To Kill a Mockingbird

In the past my library has been fortunate to be included in The Big Read grants applied for by the Milwaukee Public Library.  This time around, the applicant for the grant was the Milwaukee Repertory Theater.  Each spring and fall our library does a mini-version of the one community book discussion called Greendale Reads so we hopped on board the plans to discuss Harper Lee’s To Kill a Mockingbird.  Our discussions at Greendale are led by Dr. Edwin Block from the English Department of Marquette University and they are always well appreciated by those who come.

Our library was one of the last book discussions of many in the area, taking on the discussion late in the run of the stage production.  We had 26 people show up for a discussion of the novel, a good majority of whom had also seen the play.  The education director from the theater company and The Big Read Intern also attended and a drawing was held for free tickets to a future show.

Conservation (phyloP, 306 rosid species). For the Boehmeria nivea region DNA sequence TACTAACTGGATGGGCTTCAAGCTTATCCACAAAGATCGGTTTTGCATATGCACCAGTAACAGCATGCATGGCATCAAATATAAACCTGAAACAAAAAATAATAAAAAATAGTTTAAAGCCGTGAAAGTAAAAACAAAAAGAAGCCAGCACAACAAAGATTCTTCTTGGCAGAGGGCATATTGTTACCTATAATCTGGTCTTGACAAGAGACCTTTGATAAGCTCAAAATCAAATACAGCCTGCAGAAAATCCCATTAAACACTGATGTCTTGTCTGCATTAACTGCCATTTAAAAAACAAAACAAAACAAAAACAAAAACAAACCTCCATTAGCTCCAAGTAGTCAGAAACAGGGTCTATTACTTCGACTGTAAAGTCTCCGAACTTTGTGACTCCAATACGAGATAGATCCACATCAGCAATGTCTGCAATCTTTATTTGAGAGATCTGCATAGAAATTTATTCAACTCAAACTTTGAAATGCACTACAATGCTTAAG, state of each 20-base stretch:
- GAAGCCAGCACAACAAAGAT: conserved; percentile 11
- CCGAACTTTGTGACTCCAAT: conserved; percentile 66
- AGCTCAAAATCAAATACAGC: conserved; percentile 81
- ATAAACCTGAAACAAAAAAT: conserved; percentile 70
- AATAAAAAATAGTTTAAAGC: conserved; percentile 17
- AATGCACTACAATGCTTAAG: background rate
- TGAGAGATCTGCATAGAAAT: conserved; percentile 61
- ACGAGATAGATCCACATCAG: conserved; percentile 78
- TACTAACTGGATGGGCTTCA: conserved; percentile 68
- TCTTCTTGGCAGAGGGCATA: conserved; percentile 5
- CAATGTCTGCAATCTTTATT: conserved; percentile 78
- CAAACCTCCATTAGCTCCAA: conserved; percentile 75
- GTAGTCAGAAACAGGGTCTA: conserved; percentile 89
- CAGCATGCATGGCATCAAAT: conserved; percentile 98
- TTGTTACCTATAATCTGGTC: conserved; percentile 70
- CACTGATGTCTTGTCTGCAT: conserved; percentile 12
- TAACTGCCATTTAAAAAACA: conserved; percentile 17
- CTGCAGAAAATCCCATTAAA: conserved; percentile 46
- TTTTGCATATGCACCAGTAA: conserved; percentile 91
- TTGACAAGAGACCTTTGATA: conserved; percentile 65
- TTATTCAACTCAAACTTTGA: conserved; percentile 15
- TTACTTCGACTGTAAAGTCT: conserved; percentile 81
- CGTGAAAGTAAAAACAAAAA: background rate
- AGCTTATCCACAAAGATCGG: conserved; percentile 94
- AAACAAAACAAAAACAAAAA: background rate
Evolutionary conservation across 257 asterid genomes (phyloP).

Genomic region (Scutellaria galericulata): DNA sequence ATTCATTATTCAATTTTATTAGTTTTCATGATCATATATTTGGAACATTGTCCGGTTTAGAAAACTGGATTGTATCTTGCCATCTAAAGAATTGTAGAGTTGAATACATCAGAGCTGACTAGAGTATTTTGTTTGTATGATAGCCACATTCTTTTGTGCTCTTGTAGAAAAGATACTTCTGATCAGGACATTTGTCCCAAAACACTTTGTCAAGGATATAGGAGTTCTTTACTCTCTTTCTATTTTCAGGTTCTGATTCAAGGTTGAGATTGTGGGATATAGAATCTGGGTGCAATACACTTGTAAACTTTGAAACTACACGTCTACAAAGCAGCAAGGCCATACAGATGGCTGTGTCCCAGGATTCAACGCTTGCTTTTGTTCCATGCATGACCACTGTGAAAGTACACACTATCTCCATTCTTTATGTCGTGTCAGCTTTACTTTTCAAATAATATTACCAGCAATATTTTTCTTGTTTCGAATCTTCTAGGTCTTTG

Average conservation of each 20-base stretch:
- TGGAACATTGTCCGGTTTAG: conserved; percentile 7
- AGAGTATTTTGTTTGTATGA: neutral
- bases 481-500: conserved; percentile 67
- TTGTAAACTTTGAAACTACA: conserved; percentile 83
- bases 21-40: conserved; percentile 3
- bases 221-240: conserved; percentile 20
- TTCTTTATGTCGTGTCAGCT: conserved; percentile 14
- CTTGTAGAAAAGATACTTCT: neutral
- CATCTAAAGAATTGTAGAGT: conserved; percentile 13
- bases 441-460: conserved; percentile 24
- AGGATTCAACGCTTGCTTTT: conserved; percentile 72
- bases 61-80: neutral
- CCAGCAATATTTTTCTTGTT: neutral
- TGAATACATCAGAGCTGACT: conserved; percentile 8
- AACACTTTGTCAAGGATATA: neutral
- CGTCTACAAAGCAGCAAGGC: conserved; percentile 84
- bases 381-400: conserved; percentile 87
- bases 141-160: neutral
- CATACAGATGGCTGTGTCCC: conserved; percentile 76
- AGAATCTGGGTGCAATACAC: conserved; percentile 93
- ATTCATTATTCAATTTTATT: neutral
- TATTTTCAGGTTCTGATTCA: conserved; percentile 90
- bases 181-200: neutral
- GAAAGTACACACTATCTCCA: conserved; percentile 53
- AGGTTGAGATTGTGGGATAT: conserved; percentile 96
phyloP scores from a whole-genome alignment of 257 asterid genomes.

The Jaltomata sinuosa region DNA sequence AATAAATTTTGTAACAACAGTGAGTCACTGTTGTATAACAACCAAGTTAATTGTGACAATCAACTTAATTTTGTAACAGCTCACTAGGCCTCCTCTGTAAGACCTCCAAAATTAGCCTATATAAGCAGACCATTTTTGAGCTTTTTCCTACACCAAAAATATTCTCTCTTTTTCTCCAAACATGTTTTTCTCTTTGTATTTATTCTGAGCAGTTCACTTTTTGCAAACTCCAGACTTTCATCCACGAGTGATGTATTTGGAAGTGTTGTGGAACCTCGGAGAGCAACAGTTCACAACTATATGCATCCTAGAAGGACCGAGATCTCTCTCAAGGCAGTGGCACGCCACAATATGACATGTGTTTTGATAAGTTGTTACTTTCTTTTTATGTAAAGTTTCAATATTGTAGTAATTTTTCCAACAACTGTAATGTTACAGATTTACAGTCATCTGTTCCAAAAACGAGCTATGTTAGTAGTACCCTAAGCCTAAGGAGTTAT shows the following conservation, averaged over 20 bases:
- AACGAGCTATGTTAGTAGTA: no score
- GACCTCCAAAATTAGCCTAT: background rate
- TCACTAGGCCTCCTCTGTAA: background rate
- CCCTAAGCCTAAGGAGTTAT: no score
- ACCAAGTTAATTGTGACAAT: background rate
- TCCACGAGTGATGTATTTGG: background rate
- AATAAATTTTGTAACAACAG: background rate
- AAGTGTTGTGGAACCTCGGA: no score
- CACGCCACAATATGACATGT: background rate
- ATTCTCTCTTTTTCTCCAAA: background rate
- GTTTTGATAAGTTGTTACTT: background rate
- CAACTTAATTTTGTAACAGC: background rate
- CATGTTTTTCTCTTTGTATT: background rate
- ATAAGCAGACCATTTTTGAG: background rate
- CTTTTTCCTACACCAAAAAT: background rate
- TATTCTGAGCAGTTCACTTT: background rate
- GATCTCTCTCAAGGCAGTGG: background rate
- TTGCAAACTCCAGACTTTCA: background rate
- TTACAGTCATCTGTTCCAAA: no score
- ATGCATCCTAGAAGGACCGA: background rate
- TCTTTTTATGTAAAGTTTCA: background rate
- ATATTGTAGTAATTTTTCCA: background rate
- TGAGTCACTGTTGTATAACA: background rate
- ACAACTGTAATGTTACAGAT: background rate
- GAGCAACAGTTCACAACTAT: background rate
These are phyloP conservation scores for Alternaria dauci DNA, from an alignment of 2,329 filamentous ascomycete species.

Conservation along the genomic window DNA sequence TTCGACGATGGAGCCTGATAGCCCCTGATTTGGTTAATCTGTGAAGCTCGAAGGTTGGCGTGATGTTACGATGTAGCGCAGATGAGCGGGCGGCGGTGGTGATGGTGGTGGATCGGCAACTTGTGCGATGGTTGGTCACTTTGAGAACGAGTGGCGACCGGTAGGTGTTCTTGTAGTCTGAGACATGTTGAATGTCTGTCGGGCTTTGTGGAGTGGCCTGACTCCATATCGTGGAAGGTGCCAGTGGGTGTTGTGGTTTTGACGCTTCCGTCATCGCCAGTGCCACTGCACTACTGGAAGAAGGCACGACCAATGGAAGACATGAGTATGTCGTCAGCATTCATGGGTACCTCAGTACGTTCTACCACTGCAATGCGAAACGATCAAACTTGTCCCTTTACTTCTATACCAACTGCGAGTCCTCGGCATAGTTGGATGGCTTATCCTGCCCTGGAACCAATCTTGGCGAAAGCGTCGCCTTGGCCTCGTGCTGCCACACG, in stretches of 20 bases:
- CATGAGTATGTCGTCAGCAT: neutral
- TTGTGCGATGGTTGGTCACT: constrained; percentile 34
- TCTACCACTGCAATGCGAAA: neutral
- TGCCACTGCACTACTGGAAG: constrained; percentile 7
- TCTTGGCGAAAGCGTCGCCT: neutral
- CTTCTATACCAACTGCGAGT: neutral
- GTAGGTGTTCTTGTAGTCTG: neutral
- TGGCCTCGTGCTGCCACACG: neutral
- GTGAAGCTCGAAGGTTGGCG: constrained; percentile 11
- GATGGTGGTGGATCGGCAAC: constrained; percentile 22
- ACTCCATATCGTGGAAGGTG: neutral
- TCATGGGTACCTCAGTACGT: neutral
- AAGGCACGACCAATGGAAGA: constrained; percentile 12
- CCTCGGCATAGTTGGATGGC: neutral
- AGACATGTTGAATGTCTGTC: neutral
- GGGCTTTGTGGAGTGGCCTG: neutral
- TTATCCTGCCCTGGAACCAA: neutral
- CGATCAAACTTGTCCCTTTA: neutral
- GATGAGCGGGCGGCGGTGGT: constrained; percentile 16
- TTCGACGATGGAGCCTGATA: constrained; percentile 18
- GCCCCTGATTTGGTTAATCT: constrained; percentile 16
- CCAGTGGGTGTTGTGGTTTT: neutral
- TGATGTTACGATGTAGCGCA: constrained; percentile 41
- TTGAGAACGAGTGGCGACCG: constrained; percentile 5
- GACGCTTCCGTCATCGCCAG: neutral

The novel itself is an excellent choice for a book discussion and appears to be on many people’s all-time favorite list of books.  I felt the main issue that we wrestled with the night of our discussion was not the obvious (race relations, small town life, coming of age, standing up for what is right) but a question of whose story we were actually reading about over the course of the book.

Those of us who live in the Milwaukee area are fortunate to have such a high quality theater and their current production of To Kill a Mockingbird is no exception.  All of us are also fortunate that the National Endowment for the Arts continues to have the money to support these great book discussions.

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About the Author:

Gary Niebuhr is the author of Make Mine a Mystery (2003), Caught up in Crime (2009), and other readers' guides to mystery and detective fiction. He was a Booklist contributor from 2008-2014.

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